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Offline KevBrads1  
#1 Posted : 05 July 2019 17:38:50(UTC)
KevBrads1

Rank: Advanced Member

Joined: 17/03/2012(UTC)
Posts: 28,755
Location: Irlam

On the 11th June 2009, Sarychev Peak volcano erupted on Matua Island one of the Kuril Islands, Russia in the Pacific Ocean. It pumped millions of tonnes and tonnes of sulfur dioxide and ash into the stratosphere. These aerosols can produce spectacular sunrises, sunsets and twilights and this was the case after the Sarychev eruption. some of the most spectacular and beautiful sunsets that I have seen. September was the peak of it. 

Photos taken from Irlam

4th July 2009: ripple waves just before sunset 




26th July 2009: Fiery sunset



10th September 2009: Fiery sunset




11th September 2009: the peak of the volcanic twilight. 









12th September 2009: faint golden crepuscular rays 



13th September 2009: distinctive purple colour



14th September 2009: purple tinge fading



18th September 2009: a bright afterglow




24th September 2009: Fiery sunset




5th October 2009: volcanic aerosols often enhance crepuscular rays in twilight

 

SHOW EXTERNAL IMAGES

Timelapses, old weather forecasts and natural phenomena videos can be seen on this site

http://www.youtube.com/c...z2feWDTydhpEhQ/playlists

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Offline Darren S  
#2 Posted : 05 July 2019 20:54:25(UTC)
Darren S

Rank: Advanced Member

Joined: 05/04/2006(UTC)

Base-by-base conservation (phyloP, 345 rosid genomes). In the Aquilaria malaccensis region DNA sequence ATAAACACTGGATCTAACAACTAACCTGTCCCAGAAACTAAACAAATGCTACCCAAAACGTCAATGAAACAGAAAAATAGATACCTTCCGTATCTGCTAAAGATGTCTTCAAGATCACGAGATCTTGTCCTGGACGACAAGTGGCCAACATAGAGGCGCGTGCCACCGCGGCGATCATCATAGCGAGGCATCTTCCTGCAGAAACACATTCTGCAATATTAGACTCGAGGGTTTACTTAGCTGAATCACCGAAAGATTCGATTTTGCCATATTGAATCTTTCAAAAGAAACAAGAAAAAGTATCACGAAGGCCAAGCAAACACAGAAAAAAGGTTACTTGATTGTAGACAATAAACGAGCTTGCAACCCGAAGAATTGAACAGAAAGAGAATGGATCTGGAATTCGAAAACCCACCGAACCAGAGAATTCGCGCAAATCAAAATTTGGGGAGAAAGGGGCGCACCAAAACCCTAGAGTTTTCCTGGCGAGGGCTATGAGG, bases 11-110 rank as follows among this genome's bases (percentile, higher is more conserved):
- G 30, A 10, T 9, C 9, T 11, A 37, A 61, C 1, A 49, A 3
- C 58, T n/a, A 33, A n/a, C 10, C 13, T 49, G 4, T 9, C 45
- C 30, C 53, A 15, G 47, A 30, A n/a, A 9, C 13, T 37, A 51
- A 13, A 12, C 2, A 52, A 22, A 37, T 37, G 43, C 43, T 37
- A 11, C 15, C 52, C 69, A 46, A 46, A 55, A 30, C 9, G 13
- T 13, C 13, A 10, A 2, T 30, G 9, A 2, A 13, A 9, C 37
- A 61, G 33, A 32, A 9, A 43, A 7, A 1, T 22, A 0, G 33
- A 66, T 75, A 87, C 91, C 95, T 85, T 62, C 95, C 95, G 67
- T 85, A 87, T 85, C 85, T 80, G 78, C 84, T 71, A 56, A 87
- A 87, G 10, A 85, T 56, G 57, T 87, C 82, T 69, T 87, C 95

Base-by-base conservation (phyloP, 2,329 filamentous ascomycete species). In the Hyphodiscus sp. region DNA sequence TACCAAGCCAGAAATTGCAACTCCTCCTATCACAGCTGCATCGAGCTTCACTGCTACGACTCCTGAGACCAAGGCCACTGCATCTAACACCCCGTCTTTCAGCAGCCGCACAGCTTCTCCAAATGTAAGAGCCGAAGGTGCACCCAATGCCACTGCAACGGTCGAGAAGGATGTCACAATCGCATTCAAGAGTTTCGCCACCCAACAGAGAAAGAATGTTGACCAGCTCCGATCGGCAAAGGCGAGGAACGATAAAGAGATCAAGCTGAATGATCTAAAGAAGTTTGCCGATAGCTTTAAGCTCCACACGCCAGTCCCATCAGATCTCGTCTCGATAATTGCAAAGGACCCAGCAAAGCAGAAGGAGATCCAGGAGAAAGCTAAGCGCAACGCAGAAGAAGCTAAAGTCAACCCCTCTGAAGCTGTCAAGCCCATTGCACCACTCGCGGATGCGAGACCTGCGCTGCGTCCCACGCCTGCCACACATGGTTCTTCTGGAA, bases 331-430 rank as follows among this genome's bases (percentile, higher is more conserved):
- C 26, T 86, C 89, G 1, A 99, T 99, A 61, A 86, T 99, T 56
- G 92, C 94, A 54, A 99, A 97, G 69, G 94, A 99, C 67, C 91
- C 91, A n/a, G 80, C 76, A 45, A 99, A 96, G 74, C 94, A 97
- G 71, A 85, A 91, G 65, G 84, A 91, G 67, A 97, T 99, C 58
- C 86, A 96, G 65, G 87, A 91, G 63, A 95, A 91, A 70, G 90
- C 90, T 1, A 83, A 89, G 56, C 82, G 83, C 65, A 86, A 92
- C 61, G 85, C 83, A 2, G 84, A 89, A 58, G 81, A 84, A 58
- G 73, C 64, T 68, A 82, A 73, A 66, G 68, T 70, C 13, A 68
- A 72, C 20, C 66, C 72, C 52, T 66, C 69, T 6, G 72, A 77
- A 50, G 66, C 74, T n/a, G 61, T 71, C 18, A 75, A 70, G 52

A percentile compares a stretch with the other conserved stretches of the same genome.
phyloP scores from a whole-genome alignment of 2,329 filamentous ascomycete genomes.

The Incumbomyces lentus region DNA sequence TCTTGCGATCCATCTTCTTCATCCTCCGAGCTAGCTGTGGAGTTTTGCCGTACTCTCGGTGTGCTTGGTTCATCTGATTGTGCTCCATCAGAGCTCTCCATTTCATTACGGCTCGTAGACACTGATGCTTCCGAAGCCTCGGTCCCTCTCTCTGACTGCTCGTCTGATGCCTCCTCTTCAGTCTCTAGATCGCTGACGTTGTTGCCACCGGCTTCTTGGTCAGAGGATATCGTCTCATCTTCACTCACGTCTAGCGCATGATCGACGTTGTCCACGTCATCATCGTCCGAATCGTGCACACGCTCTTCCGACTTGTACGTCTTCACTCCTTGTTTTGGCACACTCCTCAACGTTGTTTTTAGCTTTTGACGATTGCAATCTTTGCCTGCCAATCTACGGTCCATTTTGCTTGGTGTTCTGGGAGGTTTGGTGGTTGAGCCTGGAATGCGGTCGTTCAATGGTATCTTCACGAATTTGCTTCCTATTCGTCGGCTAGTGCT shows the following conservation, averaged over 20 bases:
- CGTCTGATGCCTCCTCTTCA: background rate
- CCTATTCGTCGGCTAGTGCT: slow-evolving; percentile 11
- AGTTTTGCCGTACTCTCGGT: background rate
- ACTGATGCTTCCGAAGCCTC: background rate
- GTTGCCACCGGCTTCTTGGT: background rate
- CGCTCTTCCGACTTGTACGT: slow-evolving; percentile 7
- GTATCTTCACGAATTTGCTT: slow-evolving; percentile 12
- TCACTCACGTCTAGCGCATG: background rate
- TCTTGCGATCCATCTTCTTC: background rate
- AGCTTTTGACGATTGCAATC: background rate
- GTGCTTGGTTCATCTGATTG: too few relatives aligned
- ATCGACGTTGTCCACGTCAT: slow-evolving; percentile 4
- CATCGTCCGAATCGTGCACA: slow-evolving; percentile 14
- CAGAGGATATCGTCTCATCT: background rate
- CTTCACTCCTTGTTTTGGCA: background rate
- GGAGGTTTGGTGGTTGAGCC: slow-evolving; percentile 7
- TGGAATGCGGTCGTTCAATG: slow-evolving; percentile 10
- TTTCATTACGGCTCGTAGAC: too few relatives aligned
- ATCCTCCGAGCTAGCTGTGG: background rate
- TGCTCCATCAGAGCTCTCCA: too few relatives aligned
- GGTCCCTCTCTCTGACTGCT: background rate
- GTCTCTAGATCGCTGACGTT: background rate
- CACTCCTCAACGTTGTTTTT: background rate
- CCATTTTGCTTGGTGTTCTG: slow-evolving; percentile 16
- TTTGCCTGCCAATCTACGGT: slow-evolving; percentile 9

Posts: 11,488
Man
United Kingdom
Location: Arborfield, Berks

No connection with the winter of 2009/10 being the snowiest of this century?

Darren

Arborfield, Berks (61m asl)

Winter 2019/20: Snow Days: 0; Snow Cover Days: 0; Current Depth: 0cm; Max Depth: 0cm; Total Snow: 0cm

Winter Snow Depth Totals:

2018/19 14 cm; 2017/18 23 cm; 2016/17 0 cm; 2015/16 0.5 cm; 2014/15 3.5 cm; 2013/14 0 cm; 2012/13 22 cm; 2011/12 7 cm; 2010/11 6 cm; 2009/10 51 cm

Offline KevBrads1  
#3 Posted : 06 July 2019 06:54:12(UTC)
KevBrads1

Rank: Advanced Member

Joined: 17/03/2012(UTC)
Posts: 28,755
Location: Irlam

Originally Posted by: Darren S Go to Quoted Post

No connection with the winter of 2009/10 being the snowiest of this century?

Who knows? 

Love to have seen the sunrise and sunsets after the Krakatoa event in 1883 and also after Tunguska event in 1908

Timelapses, old weather forecasts and natural phenomena videos can be seen on this site

http://www.youtube.com/c...z2feWDTydhpEhQ/playlists

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